T+D Recap: The Oscars Turn 90!

by Alexa Dato

The 2018 Oscars (The Academy Awards officially) aired on Sunday night to reward outstanding films, scores, and actors from the previous year. Jimmy Kimmel hosted (again), offering a jet ski to the Oscar winner with the shortest acceptance speak, but Maya Rudolph and Tiffany Haddish are favorites to co-host the show next year. Off the red carpet and on stage, both actors and actresses could be seen wearing symbolic white roses alongside their “Time’s Up” pins while Ryan Seacrest was shunned amid recent sexual misconduct allegations. Here’s what you missed at the Oscars:

Taking Home the Gold:

Best Picture: “The Shape of Water”

Best Picture: “The Shape of Water”

Actress: Frances McDormand, “Three Billboards Outside Ebbing, Missouri”

Actress: Frances McDormand, “Three Billboards Outside Ebbing, Missouri”

Actor: Gary Oldman, “Darkest Hour”

Actor: Gary Oldman, “Darkest Hour”

Original Song: “Remember Me” from “Coco,” Kristen Anderson-Lopez, Robert Lopez

Original Song: “Remember Me” from “Coco,” Kristen Anderson-Lopez, Robert Lopez

Original Screenplay: “Get Out,” Jordan Peele

Original Screenplay: “Get Out,” Jordan Peele

Speaking Truth to Power

After the 2016 election, artists have taken more opportunities to use the spotlight at awards shows to address political issues and inequality within the country. One of the largest of the these inequalities is the Time’s Up movement, which specifically addresses sexual abuse and mistreatment of women in the film industry. Regardless if you believe that politics do not belong in the arts, music, and film, it is undeniable that the entertainment industry is self-reflecting on its need for diversity and inclusion of women and minorities and there is something we can all learn from watching.

 

Frances McDormand’s “Best Actress” Acceptance Speech

2 words: inclusion rider. Frances McDormand ended her acceptance speech for the Best Actress award by calling on all female nominees in any category to stand up for recognition and called on the audience to support their works in progress. Then she left all of us googling what an inclusion rider is and why we need it. In layman’s terms, an inclusion rider is a stipulation within a contract that requires the film to reflect the world outside it. Women, people with disabilities, minorities, and the LGBTQ community are often underrepresented in these film roles, so an inclusion rider requires the film to accurately portray the world we live in. The most recent example can be seen in Jessica Chastain tying her film contract to Octavia Spencer’s, ensuring that they would get paid the same amount. Chastain used her negotiating power to allow Spencer to earn 5 times the pay she normally would; this perfectly exemplifies “walking the walk” and focusing on intersectionality.  Now we are wondering, why hasn’t this always existed in film contracts?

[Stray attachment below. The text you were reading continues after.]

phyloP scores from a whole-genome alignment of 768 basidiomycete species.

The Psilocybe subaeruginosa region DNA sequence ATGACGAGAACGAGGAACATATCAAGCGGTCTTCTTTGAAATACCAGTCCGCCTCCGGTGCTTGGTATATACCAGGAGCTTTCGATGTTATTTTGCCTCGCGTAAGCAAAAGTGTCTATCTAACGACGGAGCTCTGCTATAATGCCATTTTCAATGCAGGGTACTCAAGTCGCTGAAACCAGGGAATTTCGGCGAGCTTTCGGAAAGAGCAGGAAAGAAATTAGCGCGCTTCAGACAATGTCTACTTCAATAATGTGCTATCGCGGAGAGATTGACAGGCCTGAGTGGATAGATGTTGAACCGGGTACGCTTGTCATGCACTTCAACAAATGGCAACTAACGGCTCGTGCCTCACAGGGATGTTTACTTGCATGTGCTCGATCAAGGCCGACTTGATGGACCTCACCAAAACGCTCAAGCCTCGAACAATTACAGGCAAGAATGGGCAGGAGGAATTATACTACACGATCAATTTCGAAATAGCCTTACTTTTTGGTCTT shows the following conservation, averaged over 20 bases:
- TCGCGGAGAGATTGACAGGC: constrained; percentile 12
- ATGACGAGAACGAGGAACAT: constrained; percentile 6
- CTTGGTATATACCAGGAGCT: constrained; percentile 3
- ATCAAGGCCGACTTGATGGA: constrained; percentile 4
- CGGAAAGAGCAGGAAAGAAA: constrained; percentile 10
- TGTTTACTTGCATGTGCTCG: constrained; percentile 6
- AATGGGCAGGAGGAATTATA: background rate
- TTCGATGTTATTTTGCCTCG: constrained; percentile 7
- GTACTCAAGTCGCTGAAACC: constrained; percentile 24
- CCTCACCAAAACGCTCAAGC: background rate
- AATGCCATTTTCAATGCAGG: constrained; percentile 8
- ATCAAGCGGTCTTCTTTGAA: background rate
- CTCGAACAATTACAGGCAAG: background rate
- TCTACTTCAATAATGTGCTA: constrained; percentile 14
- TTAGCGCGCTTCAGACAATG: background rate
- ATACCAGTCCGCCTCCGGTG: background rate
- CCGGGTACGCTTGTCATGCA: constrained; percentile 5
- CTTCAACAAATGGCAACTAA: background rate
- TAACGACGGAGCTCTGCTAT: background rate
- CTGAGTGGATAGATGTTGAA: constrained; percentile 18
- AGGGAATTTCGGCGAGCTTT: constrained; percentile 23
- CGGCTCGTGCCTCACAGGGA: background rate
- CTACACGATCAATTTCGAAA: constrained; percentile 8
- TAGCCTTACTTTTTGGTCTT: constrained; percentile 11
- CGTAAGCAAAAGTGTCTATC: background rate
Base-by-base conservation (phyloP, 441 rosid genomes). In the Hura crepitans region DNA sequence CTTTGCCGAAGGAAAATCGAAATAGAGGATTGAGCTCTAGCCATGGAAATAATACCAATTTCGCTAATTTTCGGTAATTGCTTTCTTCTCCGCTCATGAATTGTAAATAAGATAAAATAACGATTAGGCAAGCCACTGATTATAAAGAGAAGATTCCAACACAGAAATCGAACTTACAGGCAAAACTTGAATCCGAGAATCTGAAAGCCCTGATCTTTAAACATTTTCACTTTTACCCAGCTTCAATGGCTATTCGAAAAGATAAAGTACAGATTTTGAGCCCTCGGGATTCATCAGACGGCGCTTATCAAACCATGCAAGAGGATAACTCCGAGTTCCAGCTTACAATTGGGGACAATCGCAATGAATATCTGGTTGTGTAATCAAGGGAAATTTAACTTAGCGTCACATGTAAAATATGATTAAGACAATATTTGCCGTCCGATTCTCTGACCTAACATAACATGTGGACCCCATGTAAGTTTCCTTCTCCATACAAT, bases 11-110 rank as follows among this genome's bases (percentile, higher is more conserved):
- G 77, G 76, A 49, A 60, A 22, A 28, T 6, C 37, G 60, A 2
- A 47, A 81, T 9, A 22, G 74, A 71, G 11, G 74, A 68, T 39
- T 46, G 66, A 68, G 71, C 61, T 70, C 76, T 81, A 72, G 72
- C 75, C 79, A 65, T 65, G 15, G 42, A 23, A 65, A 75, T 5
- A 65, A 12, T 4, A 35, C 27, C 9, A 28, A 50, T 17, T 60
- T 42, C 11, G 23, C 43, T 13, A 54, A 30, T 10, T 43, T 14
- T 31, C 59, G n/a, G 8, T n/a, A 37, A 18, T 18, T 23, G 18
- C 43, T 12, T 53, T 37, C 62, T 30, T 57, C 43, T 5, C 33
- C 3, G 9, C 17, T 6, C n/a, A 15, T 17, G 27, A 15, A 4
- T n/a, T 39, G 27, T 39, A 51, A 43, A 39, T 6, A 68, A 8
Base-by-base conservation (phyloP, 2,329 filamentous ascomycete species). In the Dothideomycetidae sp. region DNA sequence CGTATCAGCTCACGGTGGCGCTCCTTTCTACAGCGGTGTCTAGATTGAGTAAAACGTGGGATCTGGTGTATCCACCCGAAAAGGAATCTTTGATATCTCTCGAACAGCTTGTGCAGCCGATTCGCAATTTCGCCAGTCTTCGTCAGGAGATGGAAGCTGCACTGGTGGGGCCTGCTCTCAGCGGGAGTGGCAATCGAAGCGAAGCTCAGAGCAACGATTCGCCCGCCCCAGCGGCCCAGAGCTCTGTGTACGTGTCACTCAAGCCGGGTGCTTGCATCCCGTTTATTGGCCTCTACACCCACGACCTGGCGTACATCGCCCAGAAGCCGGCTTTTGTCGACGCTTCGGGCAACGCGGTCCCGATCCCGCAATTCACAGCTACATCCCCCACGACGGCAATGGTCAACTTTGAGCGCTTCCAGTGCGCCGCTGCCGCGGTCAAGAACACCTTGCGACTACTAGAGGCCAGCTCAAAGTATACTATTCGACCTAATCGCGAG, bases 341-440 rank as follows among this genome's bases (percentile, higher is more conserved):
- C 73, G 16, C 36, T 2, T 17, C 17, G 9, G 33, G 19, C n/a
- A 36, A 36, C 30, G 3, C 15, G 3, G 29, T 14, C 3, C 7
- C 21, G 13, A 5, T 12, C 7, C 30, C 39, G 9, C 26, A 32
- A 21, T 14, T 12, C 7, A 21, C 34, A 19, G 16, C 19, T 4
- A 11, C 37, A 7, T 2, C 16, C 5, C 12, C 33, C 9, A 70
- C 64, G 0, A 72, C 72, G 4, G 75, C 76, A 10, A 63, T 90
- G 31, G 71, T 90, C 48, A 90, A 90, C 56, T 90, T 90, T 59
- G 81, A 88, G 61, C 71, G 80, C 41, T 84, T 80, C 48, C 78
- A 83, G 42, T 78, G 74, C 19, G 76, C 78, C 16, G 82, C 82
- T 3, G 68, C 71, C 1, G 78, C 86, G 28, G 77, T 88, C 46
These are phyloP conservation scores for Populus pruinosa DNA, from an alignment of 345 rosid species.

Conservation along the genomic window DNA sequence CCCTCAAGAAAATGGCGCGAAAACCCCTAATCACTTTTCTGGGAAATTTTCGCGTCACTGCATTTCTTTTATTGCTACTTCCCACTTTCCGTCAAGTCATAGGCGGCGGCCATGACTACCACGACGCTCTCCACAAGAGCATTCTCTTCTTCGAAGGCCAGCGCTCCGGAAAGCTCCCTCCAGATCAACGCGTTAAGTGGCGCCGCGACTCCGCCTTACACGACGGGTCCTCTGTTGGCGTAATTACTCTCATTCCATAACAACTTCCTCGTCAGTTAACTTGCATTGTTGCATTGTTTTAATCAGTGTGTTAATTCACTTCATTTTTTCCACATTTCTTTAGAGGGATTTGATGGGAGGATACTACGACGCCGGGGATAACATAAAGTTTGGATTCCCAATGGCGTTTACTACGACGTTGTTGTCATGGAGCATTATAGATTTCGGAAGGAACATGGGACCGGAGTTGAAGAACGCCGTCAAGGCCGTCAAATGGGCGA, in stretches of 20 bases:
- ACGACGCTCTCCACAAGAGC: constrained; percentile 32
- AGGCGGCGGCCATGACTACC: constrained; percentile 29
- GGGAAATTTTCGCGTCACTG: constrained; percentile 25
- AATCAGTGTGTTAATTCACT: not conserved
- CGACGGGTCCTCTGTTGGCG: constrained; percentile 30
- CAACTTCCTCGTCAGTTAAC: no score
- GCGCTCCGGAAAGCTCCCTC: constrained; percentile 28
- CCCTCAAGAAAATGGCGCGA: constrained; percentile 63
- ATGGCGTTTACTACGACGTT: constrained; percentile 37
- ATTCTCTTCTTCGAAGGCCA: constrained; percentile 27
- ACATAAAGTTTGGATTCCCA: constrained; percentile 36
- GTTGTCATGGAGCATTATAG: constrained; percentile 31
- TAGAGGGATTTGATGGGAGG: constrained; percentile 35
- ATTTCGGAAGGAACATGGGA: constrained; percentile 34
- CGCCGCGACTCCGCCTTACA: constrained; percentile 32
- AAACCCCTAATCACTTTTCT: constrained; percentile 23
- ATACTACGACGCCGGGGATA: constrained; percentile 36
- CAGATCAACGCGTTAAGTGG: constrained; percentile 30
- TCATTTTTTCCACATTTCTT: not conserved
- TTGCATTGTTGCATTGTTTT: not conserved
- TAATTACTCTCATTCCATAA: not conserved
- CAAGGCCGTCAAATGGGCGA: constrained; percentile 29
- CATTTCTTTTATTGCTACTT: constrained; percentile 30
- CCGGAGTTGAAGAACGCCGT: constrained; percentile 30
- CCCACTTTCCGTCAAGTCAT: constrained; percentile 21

Why Ryan Seacrest Felt “Awkward” on the Red Carpet

Less than one month ago, Seacrest’s former personal stylist accused him of inappropriate sexual behavior over a period of multiple years, which he has firmly denied. Given the prevalence of the Time’s Up movement, Seacrest was avoided on the red carpet by all five nominees in the best actress category.

 

A Nation of Immigrants

In introducing the award for production design, Kumail Nanjiani and Lupita Nyong’o referenced the ongoing debate in Congress regarding Deferred Action for Childhood Arrivals (DACA), whose recipients are called Dreamers. Dreamers are classified as United States citizens after a given period of time, even though they immigrated to the U.S. illegally with their families as children. Nyong’o, who was born in Mexico and raised in Kenya, and Nanjiani, who is from Pakistan, referenced dreams as the foundation for the construction of this country and ended the award presentation by stating, “To all the dreamers out there, we stand with you.”

 

Post-Oscars Viewing Party:

If you missed out on these movies last year, it’s not too late to catch up! Here’s some of the Oscar-nominated movies we’ve tested out:

 

Lady Bird

One sentence summary: Angsty teenage girl fights with her mom while navigating college applications and high school relationships.

 

The Post

One sentence summary: Meryl Streep battles sexism in the workplace and limits on the freedom of the press to expose a massive cover-up by the government.

 

Get Out

One sentence summary: White girl brings her black boyfriend home to meet her “colorblind” family as told in a dark horror-comedy with modern social commentary.

 

Three Billboards Outside Ebbing, Missouri

One sentence summary: Frustrated mom goes to dramatic lengths to find justice for her daughter’s murder in a small Midwest town.

 

The 2018 Oscars awarded multiple women for their outstanding contributions to film in 2017 and recognized more traditionally marginalized artists than in previous years.  We hope to see more awards shows recognizing true talent and moving past the historically superficial nature of Hollywood awards ceremonies.

Alexa Dato